Walking the walk

March 16, 2007

When it comes to juvenile justice reforms, Gov. Martin O'Malley isn't just talking the talk. His proposed infusion of $21 million into the beleaguered state Department of Juvenile Services proves that he's serious about trying to improve the agency. He's putting precious dollars where they can make a difference in young people's lives.

Supplemental budget appropriations, which this is, have been used in the past to fill budget needs that didn't make the chief executive's A-list or to fund new programs or to dole out pork. But the additional funding for DJS seeks to address a desperate need for residential treatment programs, improve staffing and case management services for juveniles and cover the agency's rolling deficit.

The Jan. 23 death of a 17-year-old juvenile offender at the Bowling Brook Preparatory School, a private residential facility used by the state, surely put DJS at the top of the priority list for available state money. But unlike the previous administration, Mr. O'Malley has recognized that rhetoric won't fuel serious reform.

Of the governor's request, about $6.8 million will be used to open a 48-bed, state-run residential facility for juvenile offenders; $7 million to retire a deficit that has built up over the years; $1.2 million to fill staffing needs; and $1 million to upgrade health care and vocational services at one center.

The two legislative budget committees have pared at least a half-million dollars from the supplemental appropriation, but most of it remains in place. Despite shrinking state revenues, the legislators recognized the agency's deficiencies. It remains a system in which juvenile cases are not processed in a timely manner and the lack of available treatment options leaves juvenile offenders stuck in detention. As of Tuesday, 157 juveniles were awaiting placement, according to the state. Some critics liken the delay to punishing a teenager for shoplifting six months after the fact. What message does it send?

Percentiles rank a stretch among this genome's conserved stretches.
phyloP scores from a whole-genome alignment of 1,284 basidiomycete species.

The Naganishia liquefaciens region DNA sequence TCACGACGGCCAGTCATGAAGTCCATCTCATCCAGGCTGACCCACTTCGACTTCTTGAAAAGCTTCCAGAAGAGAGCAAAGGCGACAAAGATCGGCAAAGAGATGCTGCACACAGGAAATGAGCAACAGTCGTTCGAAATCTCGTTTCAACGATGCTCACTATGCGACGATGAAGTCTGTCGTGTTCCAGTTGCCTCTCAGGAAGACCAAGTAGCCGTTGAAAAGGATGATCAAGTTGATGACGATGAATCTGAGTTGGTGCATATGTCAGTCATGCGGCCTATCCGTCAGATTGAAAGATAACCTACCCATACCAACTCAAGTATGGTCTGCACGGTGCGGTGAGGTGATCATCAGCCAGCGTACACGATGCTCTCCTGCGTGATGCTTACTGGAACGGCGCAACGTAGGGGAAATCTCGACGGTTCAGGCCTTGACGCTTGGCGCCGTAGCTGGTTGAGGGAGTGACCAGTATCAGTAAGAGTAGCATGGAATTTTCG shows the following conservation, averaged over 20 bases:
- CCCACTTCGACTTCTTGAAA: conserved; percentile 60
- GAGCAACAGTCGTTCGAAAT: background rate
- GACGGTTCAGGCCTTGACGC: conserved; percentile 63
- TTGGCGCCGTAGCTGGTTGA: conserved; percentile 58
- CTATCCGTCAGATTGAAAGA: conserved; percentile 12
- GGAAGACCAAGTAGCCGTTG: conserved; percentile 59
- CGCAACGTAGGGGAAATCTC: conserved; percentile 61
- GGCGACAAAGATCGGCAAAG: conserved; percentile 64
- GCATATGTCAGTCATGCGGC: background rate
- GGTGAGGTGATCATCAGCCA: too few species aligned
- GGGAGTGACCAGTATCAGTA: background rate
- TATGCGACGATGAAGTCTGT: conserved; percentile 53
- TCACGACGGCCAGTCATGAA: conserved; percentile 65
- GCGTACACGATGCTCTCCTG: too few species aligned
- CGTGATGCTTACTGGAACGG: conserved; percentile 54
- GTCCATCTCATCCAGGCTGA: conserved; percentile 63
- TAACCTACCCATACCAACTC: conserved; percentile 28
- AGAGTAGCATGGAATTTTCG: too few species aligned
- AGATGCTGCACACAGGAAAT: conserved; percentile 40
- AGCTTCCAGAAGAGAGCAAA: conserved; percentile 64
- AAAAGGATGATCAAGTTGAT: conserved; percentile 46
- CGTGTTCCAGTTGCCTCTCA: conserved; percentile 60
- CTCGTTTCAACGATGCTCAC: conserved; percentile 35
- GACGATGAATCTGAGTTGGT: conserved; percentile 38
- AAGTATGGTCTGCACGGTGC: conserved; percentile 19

But let's focus on what the department hopes to do with this new money, if it is approved by the General Assembly. A 48-bed residential center would be a step in the right direction - toward the much-heralded Missouri model of smaller, state-run facilities. A possible site is the now closed Victor Cullen Academy outside Frederick, but Juvenile Services Secretary Donald W. DeVore has rightly recognized that community input and support are critical to launching a program there.

Two other initiatives still need the legislature's approval: One bill proposed by state Sen. Bobby A. Zirkin would give the independent juvenile justice monitor oversight of private facilities that serve juvenile offenders, and a second would impose staffing and training upgrades on these centers. These reforms would help secure and protect juveniles in the state's care.

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